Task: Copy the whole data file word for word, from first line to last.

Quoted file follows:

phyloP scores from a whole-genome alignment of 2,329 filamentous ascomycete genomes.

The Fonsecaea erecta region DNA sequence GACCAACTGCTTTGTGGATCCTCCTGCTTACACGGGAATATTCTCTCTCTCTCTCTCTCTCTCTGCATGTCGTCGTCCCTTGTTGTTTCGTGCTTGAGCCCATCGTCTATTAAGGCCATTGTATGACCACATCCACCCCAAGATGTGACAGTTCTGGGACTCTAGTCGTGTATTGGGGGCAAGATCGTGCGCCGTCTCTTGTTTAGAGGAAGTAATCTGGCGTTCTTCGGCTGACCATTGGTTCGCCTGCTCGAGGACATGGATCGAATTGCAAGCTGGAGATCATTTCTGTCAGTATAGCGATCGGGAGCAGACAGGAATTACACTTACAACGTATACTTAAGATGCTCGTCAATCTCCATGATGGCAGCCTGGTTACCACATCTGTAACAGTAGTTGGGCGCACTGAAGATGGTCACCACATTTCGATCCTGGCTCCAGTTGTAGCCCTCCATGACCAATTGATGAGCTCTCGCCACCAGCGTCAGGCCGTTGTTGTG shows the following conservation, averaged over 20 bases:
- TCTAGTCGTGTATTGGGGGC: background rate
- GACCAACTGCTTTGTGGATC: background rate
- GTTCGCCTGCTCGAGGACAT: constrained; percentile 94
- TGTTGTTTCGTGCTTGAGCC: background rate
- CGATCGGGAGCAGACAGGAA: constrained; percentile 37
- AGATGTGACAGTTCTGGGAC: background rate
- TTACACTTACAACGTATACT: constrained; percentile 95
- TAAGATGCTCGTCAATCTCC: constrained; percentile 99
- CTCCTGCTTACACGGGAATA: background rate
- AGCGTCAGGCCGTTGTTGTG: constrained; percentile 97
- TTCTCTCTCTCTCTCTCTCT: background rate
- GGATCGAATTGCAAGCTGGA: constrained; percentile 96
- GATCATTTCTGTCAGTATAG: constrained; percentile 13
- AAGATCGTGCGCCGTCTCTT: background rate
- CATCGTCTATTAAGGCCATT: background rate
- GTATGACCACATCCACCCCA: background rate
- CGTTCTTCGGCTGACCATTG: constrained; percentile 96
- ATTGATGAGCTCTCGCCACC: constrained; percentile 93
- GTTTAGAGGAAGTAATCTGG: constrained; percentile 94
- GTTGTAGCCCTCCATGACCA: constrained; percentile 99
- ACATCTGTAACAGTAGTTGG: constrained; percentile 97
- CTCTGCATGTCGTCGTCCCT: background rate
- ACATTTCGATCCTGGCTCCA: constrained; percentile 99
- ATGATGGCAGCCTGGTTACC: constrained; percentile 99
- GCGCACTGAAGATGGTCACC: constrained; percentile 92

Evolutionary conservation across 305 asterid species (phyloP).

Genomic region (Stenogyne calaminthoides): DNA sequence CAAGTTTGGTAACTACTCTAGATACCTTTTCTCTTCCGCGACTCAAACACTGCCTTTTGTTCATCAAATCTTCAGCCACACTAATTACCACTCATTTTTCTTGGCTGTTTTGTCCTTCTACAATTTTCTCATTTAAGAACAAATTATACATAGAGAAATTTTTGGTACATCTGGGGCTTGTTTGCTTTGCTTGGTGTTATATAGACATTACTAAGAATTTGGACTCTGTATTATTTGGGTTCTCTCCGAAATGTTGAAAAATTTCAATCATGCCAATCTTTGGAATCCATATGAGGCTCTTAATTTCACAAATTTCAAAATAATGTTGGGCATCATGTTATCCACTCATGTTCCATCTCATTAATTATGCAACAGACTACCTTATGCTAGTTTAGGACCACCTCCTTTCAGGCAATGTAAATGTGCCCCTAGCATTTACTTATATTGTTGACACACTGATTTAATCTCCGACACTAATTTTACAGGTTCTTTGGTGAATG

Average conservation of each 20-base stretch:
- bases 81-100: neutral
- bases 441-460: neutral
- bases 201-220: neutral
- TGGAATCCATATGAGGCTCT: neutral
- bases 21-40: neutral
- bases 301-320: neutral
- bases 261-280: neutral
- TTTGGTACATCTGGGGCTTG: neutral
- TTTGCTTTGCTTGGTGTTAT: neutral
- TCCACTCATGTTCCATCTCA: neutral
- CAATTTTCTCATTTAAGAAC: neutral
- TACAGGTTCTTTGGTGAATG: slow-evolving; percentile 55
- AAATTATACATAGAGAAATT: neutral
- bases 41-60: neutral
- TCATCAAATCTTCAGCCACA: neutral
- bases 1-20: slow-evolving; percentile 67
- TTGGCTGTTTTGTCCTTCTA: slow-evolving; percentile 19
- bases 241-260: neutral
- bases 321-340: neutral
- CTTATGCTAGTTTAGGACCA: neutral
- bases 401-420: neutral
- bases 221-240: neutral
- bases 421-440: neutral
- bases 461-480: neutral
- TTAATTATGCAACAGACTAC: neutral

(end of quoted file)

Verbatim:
phyloP scores from a whole-genome alignment of 2,329 filamentous ascomycete genomes.

The Fonsecaea erecta region DNA sequence GACCAACTGCTTTGTGGATCCTCCTGCTTACACGGGAATATTCTCTCTCTCTCTCTCTCTCTCTGCATGTCGTCGTCCCTTGTTGTTTCGTGCTTGAGCCCATCGTCTATTAAGGCCATTGTATGACCACATCCACCCCAAGATGTGACAGTTCTGGGACTCTAGTCGTGTATTGGGGGCAAGATCGTGCGCCGTCTCTTGTTTAGAGGAAGTAATCTGGCGTTCTTCGGCTGACCATTGGTTCGCCTGCTCGAGGACATGGATCGAATTGCAAGCTGGAGATCATTTCTGTCAGTATAGCGATCGGGAGCAGACAGGAATTACACTTACAACGTATACTTAAGATGCTCGTCAATCTCCATGATGGCAGCCTGGTTACCACATCTGTAACAGTAGTTGGGCGCACTGAAGATGGTCACCACATTTCGATCCTGGCTCCAGTTGTAGCCCTCCATGACCAATTGATGAGCTCTCGCCACCAGCGTCAGGCCGTTGTTGTG shows the following conservation, averaged over 20 bases:
- TCTAGTCGTGTATTGGGGGC: background rate
- GACCAACTGCTTTGTGGATC: background rate
- GTTCGCCTGCTCGAGGACAT: constrained; percentile 94
- TGTTGTTTCGTGCTTGAGCC: background rate
- CGATCGGGAGCAGACAGGAA: constrained; percentile 37
- AGATGTGACAGTTCTGGGAC: background rate
- TTACACTTACAACGTATACT: constrained; percentile 95
- TAAGATGCTCGTCAATCTCC: constrained; percentile 99
- CTCCTGCTTACACGGGAATA: background rate
- AGCGTCAGGCCGTTGTTGTG: constrained; percentile 97
- TTCTCTCTCTCTCTCTCTCT: background rate
- GGATCGAATTGCAAGCTGGA: constrained; percentile 96
- GATCATTTCTGTCAGTATAG: constrained; percentile 13
- AAGATCGTGCGCCGTCTCTT: background rate
- CATCGTCTATTAAGGCCATT: background rate
- GTATGACCACATCCACCCCA: background rate
- CGTTCTTCGGCTGACCATTG: constrained; percentile 96
- ATTGATGAGCTCTCGCCACC: constrained; percentile 93
- GTTTAGAGGAAGTAATCTGG: constrained; percentile 94
- GTTGTAGCCCTCCATGACCA: constrained; percentile 99
- ACATCTGTAACAGTAGTTGG: constrained; percentile 97
- CTCTGCATGTCGTCGTCCCT: background rate
- ACATTTCGATCCTGGCTCCA: constrained; percentile 99
- ATGATGGCAGCCTGGTTACC: constrained; percentile 99
- GCGCACTGAAGATGGTCACC: constrained; percentile 92

Evolutionary conservation across 305 asterid species (phyloP).

Genomic region (Stenogyne calaminthoides): DNA sequence CAAGTTTGGTAACTACTCTAGATACCTTTTCTCTTCCGCGACTCAAACACTGCCTTTTGTTCATCAAATCTTCAGCCACACTAATTACCACTCATTTTTCTTGGCTGTTTTGTCCTTCTACAATTTTCTCATTTAAGAACAAATTATACATAGAGAAATTTTTGGTACATCTGGGGCTTGTTTGCTTTGCTTGGTGTTATATAGACATTACTAAGAATTTGGACTCTGTATTATTTGGGTTCTCTCCGAAATGTTGAAAAATTTCAATCATGCCAATCTTTGGAATCCATATGAGGCTCTTAATTTCACAAATTTCAAAATAATGTTGGGCATCATGTTATCCACTCATGTTCCATCTCATTAATTATGCAACAGACTACCTTATGCTAGTTTAGGACCACCTCCTTTCAGGCAATGTAAATGTGCCCCTAGCATTTACTTATATTGTTGACACACTGATTTAATCTCCGACACTAATTTTACAGGTTCTTTGGTGAATG

Average conservation of each 20-base stretch:
- bases 81-100: neutral
- bases 441-460: neutral
- bases 201-220: neutral
- TGGAATCCATATGAGGCTCT: neutral
- bases 21-40: neutral
- bases 301-320: neutral
- bases 261-280: neutral
- TTTGGTACATCTGGGGCTTG: neutral
- TTTGCTTTGCTTGGTGTTAT: neutral
- TCCACTCATGTTCCATCTCA: neutral
- CAATTTTCTCATTTAAGAAC: neutral
- TACAGGTTCTTTGGTGAATG: slow-evolving; percentile 55
- AAATTATACATAGAGAAATT: neutral
- bases 41-60: neutral
- TCATCAAATCTTCAGCCACA: neutral
- bases 1-20: slow-evolving; percentile 67
- TTGGCTGTTTTGTCCTTCTA: slow-evolving; percentile 19
- bases 241-260: neutral
- bases 321-340: neutral
- CTTATGCTAGTTTAGGACCA: neutral
- bases 401-420: neutral
- bases 221-240: neutral
- bases 421-440: neutral
- bases 461-480: neutral
- TTAATTATGCAACAGACTAC: neutral